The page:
I saw an improv comedy show this weekend, and it left me reflecting on rules and insiders.
Improv has a lot of rules guiding the behavior for participants. (Here’s Del Close’s 11 Commandments). Until you really know the rules, you might feel in the dark. You will be entertained by good improv, but until you understand the rules – until you’re an insider – you won’t be able to really speak to why certain performances are better than others.
The same is true in many fields, particularly insular ones with avid insiders. Consider vocal jazz. There are a lot of specific rules to effective jazz vocal group singing. Many of them are rarely made clear in advance: they’re learned through participation. That’s fine – sing in a good vocal jazz group and I’ll guarantee that (a) you’ll learn these rules, and (b) you’ll want to do it again.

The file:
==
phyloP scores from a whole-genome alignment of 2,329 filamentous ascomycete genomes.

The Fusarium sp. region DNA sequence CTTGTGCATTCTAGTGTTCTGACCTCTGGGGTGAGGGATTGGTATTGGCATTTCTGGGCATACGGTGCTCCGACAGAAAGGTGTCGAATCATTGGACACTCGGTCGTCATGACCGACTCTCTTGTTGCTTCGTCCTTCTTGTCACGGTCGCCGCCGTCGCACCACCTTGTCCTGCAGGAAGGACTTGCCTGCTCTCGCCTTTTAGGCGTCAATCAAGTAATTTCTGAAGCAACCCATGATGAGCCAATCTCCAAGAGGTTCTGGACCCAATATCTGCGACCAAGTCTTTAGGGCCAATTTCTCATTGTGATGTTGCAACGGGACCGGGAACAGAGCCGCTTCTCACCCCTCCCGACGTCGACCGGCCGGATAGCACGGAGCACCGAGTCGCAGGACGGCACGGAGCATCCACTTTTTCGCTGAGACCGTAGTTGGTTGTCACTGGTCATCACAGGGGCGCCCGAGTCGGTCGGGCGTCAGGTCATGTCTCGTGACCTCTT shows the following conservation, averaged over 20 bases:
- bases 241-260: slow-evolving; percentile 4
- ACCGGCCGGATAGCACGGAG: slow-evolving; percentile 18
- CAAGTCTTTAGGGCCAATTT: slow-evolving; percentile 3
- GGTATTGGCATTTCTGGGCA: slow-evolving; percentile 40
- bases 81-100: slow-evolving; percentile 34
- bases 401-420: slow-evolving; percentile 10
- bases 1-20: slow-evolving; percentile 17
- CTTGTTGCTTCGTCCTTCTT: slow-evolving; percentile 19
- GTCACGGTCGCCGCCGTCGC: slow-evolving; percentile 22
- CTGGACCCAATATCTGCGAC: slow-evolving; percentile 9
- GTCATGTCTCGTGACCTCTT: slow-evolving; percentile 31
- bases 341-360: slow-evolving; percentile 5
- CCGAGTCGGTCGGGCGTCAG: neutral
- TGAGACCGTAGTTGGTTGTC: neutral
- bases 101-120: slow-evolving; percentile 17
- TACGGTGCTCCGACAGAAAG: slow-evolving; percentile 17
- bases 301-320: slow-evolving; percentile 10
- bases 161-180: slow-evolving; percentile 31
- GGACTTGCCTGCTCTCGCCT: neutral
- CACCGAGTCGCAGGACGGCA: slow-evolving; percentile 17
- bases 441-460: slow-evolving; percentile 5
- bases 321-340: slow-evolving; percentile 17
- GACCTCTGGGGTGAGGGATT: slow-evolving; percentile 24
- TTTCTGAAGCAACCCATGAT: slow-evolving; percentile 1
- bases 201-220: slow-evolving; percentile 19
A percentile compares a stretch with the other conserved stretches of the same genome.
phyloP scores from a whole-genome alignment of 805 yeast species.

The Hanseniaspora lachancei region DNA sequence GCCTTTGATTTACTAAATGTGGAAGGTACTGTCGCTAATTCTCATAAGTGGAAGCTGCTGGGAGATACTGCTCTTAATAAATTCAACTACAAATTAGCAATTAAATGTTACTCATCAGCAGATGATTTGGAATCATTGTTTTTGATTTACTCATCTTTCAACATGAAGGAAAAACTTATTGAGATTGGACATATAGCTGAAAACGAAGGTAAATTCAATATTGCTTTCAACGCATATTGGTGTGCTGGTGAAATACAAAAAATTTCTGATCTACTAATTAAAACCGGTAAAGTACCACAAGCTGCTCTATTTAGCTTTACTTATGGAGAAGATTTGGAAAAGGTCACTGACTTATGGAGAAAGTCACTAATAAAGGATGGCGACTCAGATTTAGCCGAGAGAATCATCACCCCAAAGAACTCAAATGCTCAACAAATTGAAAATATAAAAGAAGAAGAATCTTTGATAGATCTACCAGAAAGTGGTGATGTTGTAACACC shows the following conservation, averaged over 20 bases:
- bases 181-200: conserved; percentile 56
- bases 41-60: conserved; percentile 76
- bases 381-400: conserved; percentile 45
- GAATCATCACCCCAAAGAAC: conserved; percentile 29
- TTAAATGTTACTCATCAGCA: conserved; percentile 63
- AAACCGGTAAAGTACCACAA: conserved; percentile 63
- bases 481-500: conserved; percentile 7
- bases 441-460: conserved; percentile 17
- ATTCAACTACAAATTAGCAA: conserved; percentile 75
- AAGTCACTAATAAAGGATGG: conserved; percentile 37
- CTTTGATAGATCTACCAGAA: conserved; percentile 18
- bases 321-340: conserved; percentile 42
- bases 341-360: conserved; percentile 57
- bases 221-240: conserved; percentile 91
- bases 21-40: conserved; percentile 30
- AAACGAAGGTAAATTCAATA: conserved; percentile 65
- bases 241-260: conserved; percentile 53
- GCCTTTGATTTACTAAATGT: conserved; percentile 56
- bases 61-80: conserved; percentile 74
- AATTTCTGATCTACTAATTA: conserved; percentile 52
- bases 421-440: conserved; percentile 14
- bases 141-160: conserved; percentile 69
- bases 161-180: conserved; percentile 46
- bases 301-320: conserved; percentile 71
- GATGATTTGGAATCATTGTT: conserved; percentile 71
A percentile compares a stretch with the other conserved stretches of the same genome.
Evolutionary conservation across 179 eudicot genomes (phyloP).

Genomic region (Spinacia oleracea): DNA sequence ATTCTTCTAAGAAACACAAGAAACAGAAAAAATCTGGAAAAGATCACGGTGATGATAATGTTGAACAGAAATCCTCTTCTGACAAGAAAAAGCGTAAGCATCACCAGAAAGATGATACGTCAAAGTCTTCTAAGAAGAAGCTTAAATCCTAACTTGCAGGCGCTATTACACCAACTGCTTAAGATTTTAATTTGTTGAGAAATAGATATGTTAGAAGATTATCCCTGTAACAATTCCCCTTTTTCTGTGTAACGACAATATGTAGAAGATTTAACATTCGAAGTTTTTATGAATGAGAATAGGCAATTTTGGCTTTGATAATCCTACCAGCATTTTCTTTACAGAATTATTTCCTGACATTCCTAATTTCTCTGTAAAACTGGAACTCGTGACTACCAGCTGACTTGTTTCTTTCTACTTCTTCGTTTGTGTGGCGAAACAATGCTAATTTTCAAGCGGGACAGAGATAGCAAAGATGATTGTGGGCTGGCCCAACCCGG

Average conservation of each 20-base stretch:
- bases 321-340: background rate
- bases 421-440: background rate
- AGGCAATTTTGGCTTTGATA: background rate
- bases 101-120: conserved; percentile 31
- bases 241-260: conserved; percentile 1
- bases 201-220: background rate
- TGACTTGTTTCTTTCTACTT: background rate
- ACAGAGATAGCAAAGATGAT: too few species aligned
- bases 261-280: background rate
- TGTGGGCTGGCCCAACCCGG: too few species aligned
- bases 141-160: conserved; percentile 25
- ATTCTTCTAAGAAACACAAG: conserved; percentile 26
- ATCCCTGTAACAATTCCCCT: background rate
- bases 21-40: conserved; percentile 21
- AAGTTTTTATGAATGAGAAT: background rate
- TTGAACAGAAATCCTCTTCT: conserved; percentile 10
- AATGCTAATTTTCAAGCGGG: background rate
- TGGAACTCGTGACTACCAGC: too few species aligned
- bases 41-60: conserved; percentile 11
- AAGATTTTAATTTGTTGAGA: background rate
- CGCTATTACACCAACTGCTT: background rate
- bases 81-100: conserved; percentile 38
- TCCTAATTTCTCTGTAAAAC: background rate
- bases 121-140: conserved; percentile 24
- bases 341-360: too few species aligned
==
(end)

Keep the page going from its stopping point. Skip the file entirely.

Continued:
But it leaves uninitiated people feeling a little clueless – makes it difficult for them to join in.
It was when Del Close and others started teaching classes in improv that it really took off – because actors and others could learn the rules, which were then further clarified and written down. He made outsiders into insiders, and they helped spread it further.
We in the vocal jazz world need to do a better job of the same.